Is there more juice to be squeezed out of Fevertree (FEVR), the up-market spirits and drink mixer company?
Barclays has just started coverage of the company, which some might say is rather laggardly on their part.
Regardless, the analysts like what they say and have slapped an “overweight” on the shares with a target of 2,500p.
Fevertree shares registered their all-time high on 9 September 2018 at 3,800p, closing at 2,270 on Monday 20 July.
In line with other analysts Barclays sees growth emanating from outside the UK, with the US the key market.
Deploying discounted cash flow and weighted average cost of capital, and a terminal growth rate of 4% (which means the company should grow faster than the rest of the economy), the analysts reckon Fevertree will manage to pull in sales 3% ahead of consensus estimates on the basis of the positive off-trade business.
Barclays analysts, again in agreement with others, see the shares’ upside coming from a take-off in mixer sales in the US – and Fevertree has good news on that front.
Last week’s trading statement provided both current and prospective investors something to cheer about, following the crash in the share price in January and the dogged recovery since then.
Off-trade grows strongly in US and UK
As predicted in some quarters, the drinks manufacturers were among the winners from the lockdown. Many consumers shut out of pubs, cafes and restaurants found ready supplies in the off-trade to quench their thirst.
This lockdown phenomenon showed up in Fevertree’s statement. Off-trade business in the UK swelled 34% in the twelve weeks to 14 June on a year-on-year basis.
A discernible shift in drinking habits that has seen spirits mixed with a generous drowning of mixer – what Fevertree describes as “long mixed drinks” – continues. Fevertree says this essential element of the company’s success over the past few years “continues to resonate with consumers”.
That’s good news for now, although the highly discretionary nature of such spending should be noted as we enter recessionary times.
For now though the expansion story continues for Fevertree, albeit at a much reduced rate, although investors hope it will at a quickening pace story in the all-important north American market.
On that score the news was encouragingly to say the least. In the 12 weeks to 13 June the off-trade in the US leapt 89% year-on-year, according to Nielsen data.
Mixed in Europe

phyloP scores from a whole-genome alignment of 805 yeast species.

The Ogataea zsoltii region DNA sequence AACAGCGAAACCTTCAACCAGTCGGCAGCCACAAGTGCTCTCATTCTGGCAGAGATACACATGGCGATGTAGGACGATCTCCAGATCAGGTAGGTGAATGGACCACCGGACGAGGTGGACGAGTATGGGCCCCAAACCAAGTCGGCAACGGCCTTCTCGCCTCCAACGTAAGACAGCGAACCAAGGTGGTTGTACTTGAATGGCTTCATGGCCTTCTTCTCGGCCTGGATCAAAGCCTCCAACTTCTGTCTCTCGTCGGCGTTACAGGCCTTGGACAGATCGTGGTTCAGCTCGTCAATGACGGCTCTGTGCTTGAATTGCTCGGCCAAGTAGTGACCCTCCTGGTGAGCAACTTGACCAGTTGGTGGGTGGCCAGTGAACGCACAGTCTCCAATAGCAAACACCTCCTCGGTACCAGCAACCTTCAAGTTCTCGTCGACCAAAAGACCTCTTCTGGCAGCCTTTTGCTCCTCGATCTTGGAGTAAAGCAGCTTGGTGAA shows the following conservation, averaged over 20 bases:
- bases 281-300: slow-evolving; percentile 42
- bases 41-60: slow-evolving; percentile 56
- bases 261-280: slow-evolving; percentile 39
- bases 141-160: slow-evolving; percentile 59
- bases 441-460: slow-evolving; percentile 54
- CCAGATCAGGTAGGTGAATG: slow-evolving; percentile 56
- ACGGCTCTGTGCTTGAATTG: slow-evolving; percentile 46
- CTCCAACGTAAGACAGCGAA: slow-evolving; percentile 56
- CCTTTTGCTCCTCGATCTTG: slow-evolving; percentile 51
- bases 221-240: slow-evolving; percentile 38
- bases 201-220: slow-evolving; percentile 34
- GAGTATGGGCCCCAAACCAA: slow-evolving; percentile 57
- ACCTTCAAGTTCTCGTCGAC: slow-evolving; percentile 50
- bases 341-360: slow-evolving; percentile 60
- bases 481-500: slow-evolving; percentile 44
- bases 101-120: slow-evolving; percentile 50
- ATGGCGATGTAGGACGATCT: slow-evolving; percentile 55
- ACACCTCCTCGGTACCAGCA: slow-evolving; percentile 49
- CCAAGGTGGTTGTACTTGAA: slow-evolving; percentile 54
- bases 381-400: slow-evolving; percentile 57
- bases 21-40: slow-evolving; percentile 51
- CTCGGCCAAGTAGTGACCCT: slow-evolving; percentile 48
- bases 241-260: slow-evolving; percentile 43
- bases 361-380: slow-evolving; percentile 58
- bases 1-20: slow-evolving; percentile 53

In continental Europe the picture has been more mixed, if you will.
This is largely because of a more differentiated market in terms of drinking habits, with a much higher proportion of consumption in the southern countries taking place in cafes and bars. Because of this the uplift in the off-trade to compensate for the loss of on-trade required a much bigger compensatory surge.
Trading was still “robust” in Europe according to Fevertree. However, the lack of a breakout of figures might be interpreted as signalling that positives in off-trade/on-trade balance see in the north was offset negatively by performance in the southern countries.
Although the lockdown is loosening in many regions, the firm doesn’t expect the reopening to be any more than a gradual affair. And as news from the US shows, the possibility of a reversal in reopening plans is ever-present.
Here, the key issue for Fevertree is the extent to which the off-trade sales decline like-for-like with the on-trade as the opening up progresses. If that were to be the case then the success at the off-licences will have proven to be a fleeting one.
Indeed, the firm has previously said it expects trading this year to suffer from gross-margin headwinds.
Despite this (or perhaps because of it), planned marketing spend is not being curtailed, so operating costs for the year will remain as budgeted, at around £60 million.
Other costs coming through on what is a strong balance sheet, includes the successful completion of the acquisition of Global Drinks Partnership (GDP) in Germany.
GDP is Fevertree’s sales agent in the country and the purchase should enable the group to realise synergies on the distribution side in what is a more fragmented marketplace than in say the UK.
Generally speaking, the German consumer is recognised as one of the most frugal anywhere, so it would be expected that the “premiumisation” trend that has powered Fevertree growth might be slower to evolve there, hence the company’s move to “accelerate the strength and the depth” of its German presence.
The deal comprised €2.6 million in cash and €5 million in “consolidation of historic balances owed to Fever-Tree”, plus taking on GDP loans repayments
Commenting on the GDP acquisition, chief executive Tim Warrilow said: “The completion of the GDP acquisition is an important step as we execute our growth plans in Germany, providing us with an ideal platform to take advantage of the opportunity within the German market and accelerate our growth.”
Those looking to buy shares in Fevertree this week should note that the firm reports its half-year results on Thursday.